How Addictive is Heroin?

The national opioid epidemic, which has ravaged the country for well over a decade, has been predominantly driven by heroin. Initially, the widespread availability of prescription opioids (such as Hydrocodone, Fentanyl, Codeine, Methadone, and Oxycodone) led to an increase in drug abuse. When the government finally cracked down on the distribution of narcotic painkillers, those who had developed addictions turned to heroin – a cheaper and widely available alternative.

According to the 2016 National Survey on Drug Use and Health, the amount of heroin users throughout the US has grown by 135 percent since 2002. About 948,000 Americans admitted to having used heroin within the past year. The majority of heroin users are young adults, mostly between the ages of 18 and 25. The same survey suggested that in 2016, there were nearly 170,000 first-time heroin users. Unfortunately, most first-time users become second-time users, and so on and so on. In short – those who use heroin once will not necessarily become addicted, but using one time will typically lead to using again, and will increase the chances of addiction greatly.

The Addictive Nature of Heroin

Most first-time users will take heroin nasally or orally, either by snorting or smoking the drug in powder form. As use continues, tolerance increases and users will begin taking in larger amounts. At this stage, many heroin users will switch to injection, seeing as this method delivers greater amounts of the drug in a more efficient manner. It is rather uncommon to develop an addiction to anything during the initial use. However, those that use heroin once are far more likely to use the drug again, and repeated use – as we all know – increases susceptibility to addiction down the road. It is estimated that one out of every four individuals who try heroin once will use it again, and eventually develop a severe dependency.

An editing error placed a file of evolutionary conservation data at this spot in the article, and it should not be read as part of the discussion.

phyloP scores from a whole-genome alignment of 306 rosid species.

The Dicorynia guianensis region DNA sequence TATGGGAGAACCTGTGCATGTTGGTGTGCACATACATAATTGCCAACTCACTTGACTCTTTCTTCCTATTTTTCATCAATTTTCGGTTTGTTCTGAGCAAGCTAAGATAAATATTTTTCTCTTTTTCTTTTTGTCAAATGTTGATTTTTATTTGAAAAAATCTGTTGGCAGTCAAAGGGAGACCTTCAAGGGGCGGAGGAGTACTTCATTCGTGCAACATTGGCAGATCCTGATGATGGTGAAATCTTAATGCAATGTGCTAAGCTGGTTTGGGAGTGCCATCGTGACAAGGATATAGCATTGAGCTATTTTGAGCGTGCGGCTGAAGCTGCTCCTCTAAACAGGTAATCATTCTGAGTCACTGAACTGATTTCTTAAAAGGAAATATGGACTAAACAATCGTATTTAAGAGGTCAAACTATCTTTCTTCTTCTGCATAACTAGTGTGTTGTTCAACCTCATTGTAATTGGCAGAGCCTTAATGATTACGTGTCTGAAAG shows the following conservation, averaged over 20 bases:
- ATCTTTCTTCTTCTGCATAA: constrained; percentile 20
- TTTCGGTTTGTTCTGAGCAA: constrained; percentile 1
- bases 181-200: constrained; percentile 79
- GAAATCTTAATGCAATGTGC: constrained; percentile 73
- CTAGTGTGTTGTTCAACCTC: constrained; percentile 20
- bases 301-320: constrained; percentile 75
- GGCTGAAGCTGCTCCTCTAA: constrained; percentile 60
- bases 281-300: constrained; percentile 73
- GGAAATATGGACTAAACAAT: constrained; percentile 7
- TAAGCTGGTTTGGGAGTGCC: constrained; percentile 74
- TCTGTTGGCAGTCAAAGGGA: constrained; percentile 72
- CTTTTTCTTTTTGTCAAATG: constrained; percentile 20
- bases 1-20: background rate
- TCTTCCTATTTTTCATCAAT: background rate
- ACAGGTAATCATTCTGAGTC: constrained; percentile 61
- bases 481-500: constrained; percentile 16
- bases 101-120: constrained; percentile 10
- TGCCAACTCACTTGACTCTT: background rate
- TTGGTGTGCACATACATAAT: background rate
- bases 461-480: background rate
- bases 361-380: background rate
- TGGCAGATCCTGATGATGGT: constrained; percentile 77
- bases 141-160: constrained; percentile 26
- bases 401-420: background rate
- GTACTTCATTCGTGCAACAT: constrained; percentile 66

Unfortunately, when it comes to methods of use, many are misinformed. They may believe that snorting or smoking the substance will reduce the risk of addiction – this is not the case. While it can be easier to overdose when the drug is injected intravenously, it is equally as dangerous (as far as addiction goes) regardless of which method one utilizes.

Why Do People Use Heroin?

The reason why individuals choose to experiment with such a dangerous drug will vary on a person-to-person basis. As is the case with all chemical substances, abuse typically stems from a deep-seated sense of dissatisfaction – usual dissatisfaction with self or current circumstances. Self-medicating also goes hand-in-hand with untreated mental illness. Many individuals suffering from undiagnosed or untreated mental illnesses, such as depression, anxiety, or bipolar disorder will turn to drugs and alcohol as a means of alleviating unpleasant symptoms. If an individual with a mental health disorder begins using heroin, chances of addiction increase – and in order to recover long-term, both issues must be treated at once.

Get the Help You Need to Kick Opioid Abuse

We at Recreate Life Counseling understand the seriousness of heroin use, and we believe that heroin addiction must be treated as soon as signs and symptoms begin to appear. If heroin addiction is left untreated, the chances of fatality continuously increase. We focus on treating addiction with a combination of effective modalities, predominantly focusing on group and individual therapy. If you or someone you love has been struggling with heroin addiction or experimenting with narcotics at all, please feel free to give us a call today. We will discuss treatment options, and do our best to point you in the right direction.